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Chapter 27. Gastrointestinal Motility

In infants, defecation often follows a meal. The cause of colonic contractions in this situation is

A. histamine.

B. increased circulating levels of CCK.

C. the gastrocolic reflex.

D. increased circulating levels of somatostatin.

E. the enterogastric reflex.

The correct answer is C. The gastrocolic reflex readies the colon for the contents of a new meal by triggering colonic and rectal contractions. It is triggered when the stomach is distended, and is assumed to be neutrally mediated, although it may be modified by humoral agents. CCK levels increase in the circulation after a meal but the hormone is not the cause of the reflex (rules out option B) whereas histamine and somatostatin released in the course of responding to a meal are paracrines, whose concentration in the circulation changes little, if at all (rules out options A and D). Somatostatin would in any case be expected to reduce motility. Finally, the enterogastric reflex slows gastric emptying when the meal is in the small intestine, rather than targeting the colon (rules out option E).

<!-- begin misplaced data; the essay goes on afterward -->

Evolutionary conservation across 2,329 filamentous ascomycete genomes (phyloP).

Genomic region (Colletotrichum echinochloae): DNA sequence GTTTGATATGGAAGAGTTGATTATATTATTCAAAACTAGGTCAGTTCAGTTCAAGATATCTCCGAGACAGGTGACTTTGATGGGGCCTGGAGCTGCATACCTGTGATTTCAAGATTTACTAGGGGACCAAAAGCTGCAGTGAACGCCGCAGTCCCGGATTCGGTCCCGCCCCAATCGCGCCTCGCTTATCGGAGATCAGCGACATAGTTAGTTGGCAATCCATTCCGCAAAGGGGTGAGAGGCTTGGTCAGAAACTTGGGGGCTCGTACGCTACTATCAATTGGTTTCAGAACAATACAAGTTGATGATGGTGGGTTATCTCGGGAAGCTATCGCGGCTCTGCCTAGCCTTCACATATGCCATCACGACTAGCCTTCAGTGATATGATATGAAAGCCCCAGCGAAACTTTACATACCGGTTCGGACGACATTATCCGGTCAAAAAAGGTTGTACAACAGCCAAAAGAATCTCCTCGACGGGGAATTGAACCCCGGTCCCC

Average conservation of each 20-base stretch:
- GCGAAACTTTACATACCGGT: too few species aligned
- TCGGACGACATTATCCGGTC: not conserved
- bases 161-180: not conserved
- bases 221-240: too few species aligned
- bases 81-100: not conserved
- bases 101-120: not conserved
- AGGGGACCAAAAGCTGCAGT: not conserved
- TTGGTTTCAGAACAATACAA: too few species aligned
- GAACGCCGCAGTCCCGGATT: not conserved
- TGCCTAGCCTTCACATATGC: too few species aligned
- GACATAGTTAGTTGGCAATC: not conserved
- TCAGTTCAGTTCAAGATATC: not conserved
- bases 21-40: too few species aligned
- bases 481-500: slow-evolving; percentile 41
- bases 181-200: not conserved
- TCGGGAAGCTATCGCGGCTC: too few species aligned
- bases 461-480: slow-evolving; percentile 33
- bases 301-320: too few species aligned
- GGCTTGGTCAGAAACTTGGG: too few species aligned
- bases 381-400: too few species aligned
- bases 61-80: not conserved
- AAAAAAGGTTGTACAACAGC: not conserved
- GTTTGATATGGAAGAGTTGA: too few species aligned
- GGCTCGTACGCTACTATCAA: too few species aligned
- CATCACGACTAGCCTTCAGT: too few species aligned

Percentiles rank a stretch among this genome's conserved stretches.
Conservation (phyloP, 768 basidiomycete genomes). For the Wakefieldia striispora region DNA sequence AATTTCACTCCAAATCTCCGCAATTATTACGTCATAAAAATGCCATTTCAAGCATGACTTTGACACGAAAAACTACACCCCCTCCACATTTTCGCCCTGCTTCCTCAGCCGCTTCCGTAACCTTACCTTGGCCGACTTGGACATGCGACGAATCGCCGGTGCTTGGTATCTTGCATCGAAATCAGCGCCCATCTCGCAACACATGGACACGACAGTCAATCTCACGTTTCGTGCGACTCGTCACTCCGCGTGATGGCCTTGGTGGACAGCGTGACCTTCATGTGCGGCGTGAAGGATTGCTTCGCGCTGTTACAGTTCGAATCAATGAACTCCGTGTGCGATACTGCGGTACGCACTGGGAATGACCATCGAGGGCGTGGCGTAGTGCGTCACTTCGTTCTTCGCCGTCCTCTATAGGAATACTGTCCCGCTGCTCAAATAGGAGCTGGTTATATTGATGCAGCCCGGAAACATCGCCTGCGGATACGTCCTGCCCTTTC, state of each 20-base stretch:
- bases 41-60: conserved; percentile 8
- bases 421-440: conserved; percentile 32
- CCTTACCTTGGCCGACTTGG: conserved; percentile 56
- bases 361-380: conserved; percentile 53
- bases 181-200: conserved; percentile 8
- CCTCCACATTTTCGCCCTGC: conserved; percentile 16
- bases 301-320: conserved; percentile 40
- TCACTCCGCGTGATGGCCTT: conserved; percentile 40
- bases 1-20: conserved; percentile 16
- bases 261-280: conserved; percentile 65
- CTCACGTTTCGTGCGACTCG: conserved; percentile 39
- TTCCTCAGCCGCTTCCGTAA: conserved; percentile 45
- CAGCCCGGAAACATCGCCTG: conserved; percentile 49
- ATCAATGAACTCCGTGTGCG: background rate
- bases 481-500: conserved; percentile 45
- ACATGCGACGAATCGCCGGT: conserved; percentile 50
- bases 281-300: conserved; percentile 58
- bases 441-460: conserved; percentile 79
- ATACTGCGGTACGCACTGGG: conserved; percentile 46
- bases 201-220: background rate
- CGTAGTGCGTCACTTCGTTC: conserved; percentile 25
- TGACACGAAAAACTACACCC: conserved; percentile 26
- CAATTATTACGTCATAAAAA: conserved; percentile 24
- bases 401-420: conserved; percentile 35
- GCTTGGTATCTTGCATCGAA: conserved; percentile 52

A patient who has undergone a partial gastric resection to remove a tumor reports to his primary care physician that he has experienced several episodes of nausea, cramping, dizziness, sweating and a rapid heart rate after ingesting sugary beverages. His symptoms are caused in part by

A. increased blood pressure.

B. increased secretion of acid.

C. increased secretion of CCK.

D. hypoglycemia.

E. hyperglycemia.

The correct answer is D. With gastric surgery, the ability to regulate the delivery of meal constituents from the stomach to the small intestine may be significantly impaired. Especially when large amounts of sweets are ingested, the sugar is delivered rapidly to the small intestine and the osmotic forces draw in large volumes of fluid from the interstitium, resulting in bowel distension, pain and nausea. The associated hypovolemia would result in low blood pressure (rules out option A) and tachycardia. The rapid absorption of simple sugars also markedly stimulates the release of insulin and inappropriately triggers glucose sequestration leading to hypoglycemia (rules out option E). Acid and CCK secretion are not markedly triggered by carbohydrates, and acid secretion would likely be reduced in this patient in any event since the gastric mucosal area is reduced and the stomach empties rapidly (rules out options B and C).


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